Researcher Spotlight: Sean M. Post, PhD

The University of Texas M.D. Anderson Cancer Center


Dr. Sean M. Post is an Assistant Professor at The University of Texas M.D. Anderson Cancer Center and a recipient of the Lymphoma Research Foundation’s Chronic Lymph_ocytic Leukemia (CLL) Collaborative Grant in 2012. His grant project studied the impact of a mutation on the protein TP53 (p53) in CLL. P53 is part of the short arm of chromosome 17 – which has long been known to be a critical genetic alteration in CLL (17p deletion). As with biomarkers and genetic mutations across lymphoma, identifying patients with 17p deletion can help predict a patient’s response to treatment and overall prognosis. However, although 17p deletions are routinely assessed during clinical diagnoses, patients who still possess the 17p chromosome are often not assessed for mutated p53, despite recent research suggesting that mutant p53 is periodically present in cells that expand, rather than respond, to standard chemoimmunotherapies. “Given the limited clinical data that exist for frontline treatment of patients with CLL that harbor TP53 mutations,” Dr. Post says, “our goal was to determine the impact of p53 mutations on CLL progression, evaluate the dynamic loss of remaining wild type [unmutated] allele, and identify treatment strategies for this subset of patients.”

In December 2015, the results of Dr. Post’s research were presented at the Annual Meeting of the American Society of Hematology (ASH), one of the largest conferences for research in the hematologic malignancies, including lymphoma and CLL. Working with a preclinical mouse model of CLL, Dr. Post and his colleagues tested whether the effectiveness of ibrutinib (Imbruvica) was affected by the presence of a p53 mutation. Their results revealed that ibrutinib, which targets the Bruton’s tyrosine kinase (BTK) pathway and other gene sets outside of the p53 pathway, was an effective therapy regardless of whether the CLL sample had mutated p53. “These data demonstrate the potent effect of BTK-inhibition in CLL and more importantly, provide evidence that ibrutinib is an effective treatment option for aggressive forms of CLL with TP53 mutation and potentially chemoresistant refractory disease,” Dr. Post notes. Dr. Post’s research, begun prior to the United States Food and Drug Administration’s (FDA) approval of ibrutinib for patients with relapsed/refractory CLL or patients with 17p deletion, provides evidence of the biologic mechanism that makes this therapy an important advance for this population, while identifying the p53 mutation as a contributor to resistance to treatment. Going forward, Dr. Post and his colleagues plan to expand their research, testing combination therapies against p53 mutations in the lab. “If successful,” he adds, “this work will guide our clinical collaborators, within our department and institute, in the design of clinical trials for TP53-mutant CLL.”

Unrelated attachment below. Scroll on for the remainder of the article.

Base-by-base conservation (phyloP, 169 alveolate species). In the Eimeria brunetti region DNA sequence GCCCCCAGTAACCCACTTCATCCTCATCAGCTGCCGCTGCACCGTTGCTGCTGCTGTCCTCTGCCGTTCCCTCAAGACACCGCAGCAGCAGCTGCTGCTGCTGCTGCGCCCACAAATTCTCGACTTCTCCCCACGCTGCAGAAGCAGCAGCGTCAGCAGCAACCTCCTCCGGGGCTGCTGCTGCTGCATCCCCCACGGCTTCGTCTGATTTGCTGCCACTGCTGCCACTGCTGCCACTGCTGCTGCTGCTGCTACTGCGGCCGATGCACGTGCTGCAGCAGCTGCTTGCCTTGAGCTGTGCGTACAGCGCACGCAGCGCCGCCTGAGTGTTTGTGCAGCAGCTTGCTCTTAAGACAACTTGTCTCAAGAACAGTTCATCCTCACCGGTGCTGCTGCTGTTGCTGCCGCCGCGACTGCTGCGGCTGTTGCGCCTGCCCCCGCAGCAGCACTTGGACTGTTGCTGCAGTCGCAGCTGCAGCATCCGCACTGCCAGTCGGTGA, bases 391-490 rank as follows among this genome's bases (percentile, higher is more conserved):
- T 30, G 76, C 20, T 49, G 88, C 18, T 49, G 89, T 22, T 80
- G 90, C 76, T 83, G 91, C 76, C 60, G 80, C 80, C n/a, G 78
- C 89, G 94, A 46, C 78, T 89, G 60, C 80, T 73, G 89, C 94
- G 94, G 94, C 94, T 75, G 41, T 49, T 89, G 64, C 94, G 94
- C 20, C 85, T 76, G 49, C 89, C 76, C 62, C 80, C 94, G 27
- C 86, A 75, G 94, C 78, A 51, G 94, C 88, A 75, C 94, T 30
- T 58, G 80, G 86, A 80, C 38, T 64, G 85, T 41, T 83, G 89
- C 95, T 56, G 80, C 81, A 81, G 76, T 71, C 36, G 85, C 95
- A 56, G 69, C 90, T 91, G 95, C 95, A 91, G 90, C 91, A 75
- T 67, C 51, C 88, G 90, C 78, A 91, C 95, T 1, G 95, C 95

Dr. Post received his PhD in molecular medicine from the University of Texas Health Science Center at San Antonio, before doing postgraduate training at Baylor College of Medicine and MD Anderson, where he has been a member of the faculty since 2011. Although Dr. Post says he has “always had an interest in understanding fundamental scientific questions,” it was a research project studying slime mold during his junior year of college that pointed him down his current path. “From that time onward, I have continued to use model organisms to address biological questions.” He advises beginning researchers to examine clinical or biological questions in which they have a true interest, and to persevere when grants or manuscripts are rejected. “If you have a passion for what you are doing, you can keep moving forward while refining your studies and approaches.”

Dr. Post notes that his Lymphoma Research Foundation grant “has been instrumental in our ability to execute these studies,” adding that the grant supported both the supplies and the researchers needed to complete the project. “Having the resources from the Foundation allowed my laboratory to not only address important clinical topics, but interesting basic scientific questions as well,” he says. “Receiving funding from a well-established and reputable granting agency like the Lymphoma Research Foundation early in my career has afforded me the ability to become a truly independent researcher.”